Type:
text; Electronic Dissertation
Keywords:
classical; jazz; Kapustin; piano; prelude
Degree Name:
D.M.A.
Degree Level:
doctoral
Degree Program:
Music; Graduate College
Degree Grantor:
University of Arizona
Committee Chair:
Woods, Rex

Full metadata record

DC FieldValue Language
dc.language.isoENen_US
dc.titleA Man of Two Worlds: Classical and Jazz Influences in Nikolai Kapustin's Twenty-Four Preludes, Op. 53en_US
dc.creatorCreighton, Randallen_US
dc.contributor.authorCreighton, Randallen_US
dc.date.issued2009en_US
dc.publisherThe University of Arizona.en_US
dc.rightsCopyright © is held by the author. Digital access to this material is made possible by the University Libraries, University of Arizona. Further transmission, reproduction or presentation (such as public display or performance) of protected items is prohibited except with permission of the author.en_US
dc.description.abstractNikolai Kapustin was born in 1937 and has been active as a composer since the late 1950s, though he has only become relatively well known in the West since around 2000. Despite the fact that he has spent his whole life in Russia, Kapustin was strongly influenced by American jazz and his compositional style has always been a combination of the formal elements of classical music and the stylistic elements of jazz. Critics have all commented on Kapustin's astute blend of classical form and jazz style, mentioning the influence of Russian composers Rachmaninov and Scriabin, while also noting echoes of Art Tatum, Oscar Peterson, and Chick Corea. The Twenty-Four Preludes, Op. 53 were published in 1988 and follow the key sequence set forth by the Chopin Preludes, Op. 28. These preludes are as virtuosic and ambitious as those of Chopin, Scriabin, and Rachmaninov.A close examination of the score of the Twenty-Four Preludes, Op. 53 reveals that Kapustin uses several methods of thematic organization, including variations of scoring, thematic transformation, and spinning out the germ of an idea in a more improvisatory way and that these techniques can be traced directly to the music of Rachmaninov, Scriabin, Liszt, and Beethoven. There are examples of ternary, rondo, and monothematic forms, and the ternary Preludes in particular contain elements similar to sonata-allegro form. Kapustin's musical language is infused with the harmonic and rhythmic elements of jazz, with ample use of added note chords in sophisticated voicings. The echoes of various jazz artists are represented by his skilled use of pianistic techniques like stride and walking bass along with a broad range of harmonic and rhythmic devices that span the stylistic range from Swing and Novelty piano, to Bebop and contemporary Jazz-rock. Though he is clearly familiar with standard jazz harmonic devices, he uses them sparingly, preferring instead to use modulation and developmental models that are grounded in classical music practice. From modern jazz, he takes quartal, pentatonic, and diminished harmony, along with highly chromatic two-voiced textures similar to those used by jazz artists from the 1960s onward, particularly Miles Davis.en_US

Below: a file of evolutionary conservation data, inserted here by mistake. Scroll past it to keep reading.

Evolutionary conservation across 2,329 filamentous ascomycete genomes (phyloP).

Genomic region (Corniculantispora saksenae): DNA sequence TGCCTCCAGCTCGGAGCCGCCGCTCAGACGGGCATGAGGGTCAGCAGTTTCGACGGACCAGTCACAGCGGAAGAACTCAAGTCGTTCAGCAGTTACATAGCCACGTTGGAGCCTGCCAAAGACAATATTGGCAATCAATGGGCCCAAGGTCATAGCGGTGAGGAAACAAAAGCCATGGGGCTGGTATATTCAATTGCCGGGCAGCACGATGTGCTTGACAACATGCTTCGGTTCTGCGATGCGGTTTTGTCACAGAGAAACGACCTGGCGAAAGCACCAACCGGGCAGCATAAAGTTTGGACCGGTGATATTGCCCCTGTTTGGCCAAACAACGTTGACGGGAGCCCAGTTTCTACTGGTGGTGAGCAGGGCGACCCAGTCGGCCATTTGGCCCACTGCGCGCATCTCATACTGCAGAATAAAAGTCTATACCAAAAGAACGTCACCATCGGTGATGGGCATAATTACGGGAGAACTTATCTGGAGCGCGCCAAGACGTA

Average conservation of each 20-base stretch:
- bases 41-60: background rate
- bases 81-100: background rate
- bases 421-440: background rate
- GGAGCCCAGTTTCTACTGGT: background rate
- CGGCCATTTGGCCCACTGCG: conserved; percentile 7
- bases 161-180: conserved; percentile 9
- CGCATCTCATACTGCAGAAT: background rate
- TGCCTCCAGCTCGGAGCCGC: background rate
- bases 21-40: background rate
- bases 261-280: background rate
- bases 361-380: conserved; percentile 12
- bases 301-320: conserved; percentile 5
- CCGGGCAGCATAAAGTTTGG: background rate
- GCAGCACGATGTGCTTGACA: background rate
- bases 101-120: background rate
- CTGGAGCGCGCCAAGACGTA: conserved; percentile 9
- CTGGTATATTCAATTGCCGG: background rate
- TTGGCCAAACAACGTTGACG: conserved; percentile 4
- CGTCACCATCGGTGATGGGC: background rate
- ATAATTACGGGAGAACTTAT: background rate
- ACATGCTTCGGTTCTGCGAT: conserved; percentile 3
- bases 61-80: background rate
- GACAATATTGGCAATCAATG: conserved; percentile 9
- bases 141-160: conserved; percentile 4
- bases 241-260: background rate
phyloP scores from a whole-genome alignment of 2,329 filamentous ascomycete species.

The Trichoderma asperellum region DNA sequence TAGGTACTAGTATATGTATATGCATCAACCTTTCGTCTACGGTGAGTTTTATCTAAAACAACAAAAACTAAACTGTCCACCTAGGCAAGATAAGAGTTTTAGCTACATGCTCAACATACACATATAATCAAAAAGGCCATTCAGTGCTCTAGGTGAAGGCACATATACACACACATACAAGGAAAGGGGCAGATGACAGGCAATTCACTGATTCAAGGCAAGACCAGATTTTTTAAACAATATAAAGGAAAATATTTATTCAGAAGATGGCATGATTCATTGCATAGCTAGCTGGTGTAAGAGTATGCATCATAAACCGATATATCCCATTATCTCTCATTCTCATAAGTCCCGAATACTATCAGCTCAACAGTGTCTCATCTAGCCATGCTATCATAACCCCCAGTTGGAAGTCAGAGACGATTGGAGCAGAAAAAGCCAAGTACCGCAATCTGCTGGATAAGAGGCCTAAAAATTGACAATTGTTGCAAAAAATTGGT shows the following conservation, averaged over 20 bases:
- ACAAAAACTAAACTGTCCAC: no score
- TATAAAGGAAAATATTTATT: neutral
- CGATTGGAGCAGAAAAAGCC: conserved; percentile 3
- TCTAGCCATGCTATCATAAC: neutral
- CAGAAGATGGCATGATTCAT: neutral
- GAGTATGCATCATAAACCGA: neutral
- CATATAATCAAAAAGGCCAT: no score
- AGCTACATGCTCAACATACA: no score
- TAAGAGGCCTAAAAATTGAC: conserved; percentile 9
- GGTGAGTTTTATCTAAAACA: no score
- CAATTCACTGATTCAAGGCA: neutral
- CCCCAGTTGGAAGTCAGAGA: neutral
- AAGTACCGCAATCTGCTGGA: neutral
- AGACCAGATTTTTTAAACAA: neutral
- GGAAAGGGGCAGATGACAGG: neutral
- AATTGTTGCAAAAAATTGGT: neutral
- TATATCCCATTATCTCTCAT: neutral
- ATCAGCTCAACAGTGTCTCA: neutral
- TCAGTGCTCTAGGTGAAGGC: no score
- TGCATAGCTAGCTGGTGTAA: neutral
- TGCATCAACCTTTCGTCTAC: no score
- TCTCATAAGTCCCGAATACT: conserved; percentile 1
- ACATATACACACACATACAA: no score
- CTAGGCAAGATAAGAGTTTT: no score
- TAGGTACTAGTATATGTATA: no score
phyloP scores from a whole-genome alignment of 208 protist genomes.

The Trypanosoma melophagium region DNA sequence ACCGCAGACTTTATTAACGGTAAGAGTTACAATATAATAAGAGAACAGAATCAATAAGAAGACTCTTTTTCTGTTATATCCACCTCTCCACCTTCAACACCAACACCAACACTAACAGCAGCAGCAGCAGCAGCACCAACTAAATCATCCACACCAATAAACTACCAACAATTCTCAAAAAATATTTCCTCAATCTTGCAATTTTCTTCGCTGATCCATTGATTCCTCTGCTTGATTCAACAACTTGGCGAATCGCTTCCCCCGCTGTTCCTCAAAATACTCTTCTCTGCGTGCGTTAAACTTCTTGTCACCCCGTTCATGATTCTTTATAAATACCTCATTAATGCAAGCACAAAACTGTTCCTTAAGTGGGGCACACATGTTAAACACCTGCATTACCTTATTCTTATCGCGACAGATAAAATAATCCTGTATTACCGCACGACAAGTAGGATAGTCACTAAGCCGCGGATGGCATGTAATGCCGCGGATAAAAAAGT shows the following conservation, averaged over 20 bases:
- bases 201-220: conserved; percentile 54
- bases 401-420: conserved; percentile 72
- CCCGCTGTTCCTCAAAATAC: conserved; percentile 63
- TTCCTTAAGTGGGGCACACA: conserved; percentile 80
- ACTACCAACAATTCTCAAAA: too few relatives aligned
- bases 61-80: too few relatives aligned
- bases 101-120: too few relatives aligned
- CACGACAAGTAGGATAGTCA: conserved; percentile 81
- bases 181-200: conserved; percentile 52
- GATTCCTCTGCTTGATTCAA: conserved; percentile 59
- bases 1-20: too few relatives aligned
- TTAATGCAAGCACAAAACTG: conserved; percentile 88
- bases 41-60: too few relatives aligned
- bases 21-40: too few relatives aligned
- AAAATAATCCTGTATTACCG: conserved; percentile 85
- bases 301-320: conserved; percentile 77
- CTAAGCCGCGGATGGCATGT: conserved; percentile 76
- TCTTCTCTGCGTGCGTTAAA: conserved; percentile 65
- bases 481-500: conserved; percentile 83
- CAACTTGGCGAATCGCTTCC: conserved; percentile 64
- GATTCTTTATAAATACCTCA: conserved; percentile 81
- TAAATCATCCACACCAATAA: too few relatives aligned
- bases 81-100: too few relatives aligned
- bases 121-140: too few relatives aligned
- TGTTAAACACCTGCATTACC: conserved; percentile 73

dc.typetexten_US
dc.typeElectronic Dissertationen_US
dc.subjectclassicalen_US
dc.subjectjazzen_US
dc.subjectKapustinen_US
dc.subjectpianoen_US
dc.subjectpreludeen_US
thesis.degree.nameD.M.A.en_US
thesis.degree.leveldoctoralen_US
thesis.degree.disciplineMusicen_US
thesis.degree.disciplineGraduate Collegeen_US
thesis.degree.grantorUniversity of Arizonaen_US
dc.contributor.chairWoods, Rexen_US
dc.contributor.committeememberWoods, Rexen_US
dc.contributor.committeememberFan, Paulaen_US
dc.contributor.committeememberZdechlik, Lisaen_US
dc.identifier.proquest10581en_US
dc.identifier.oclc659753425en_US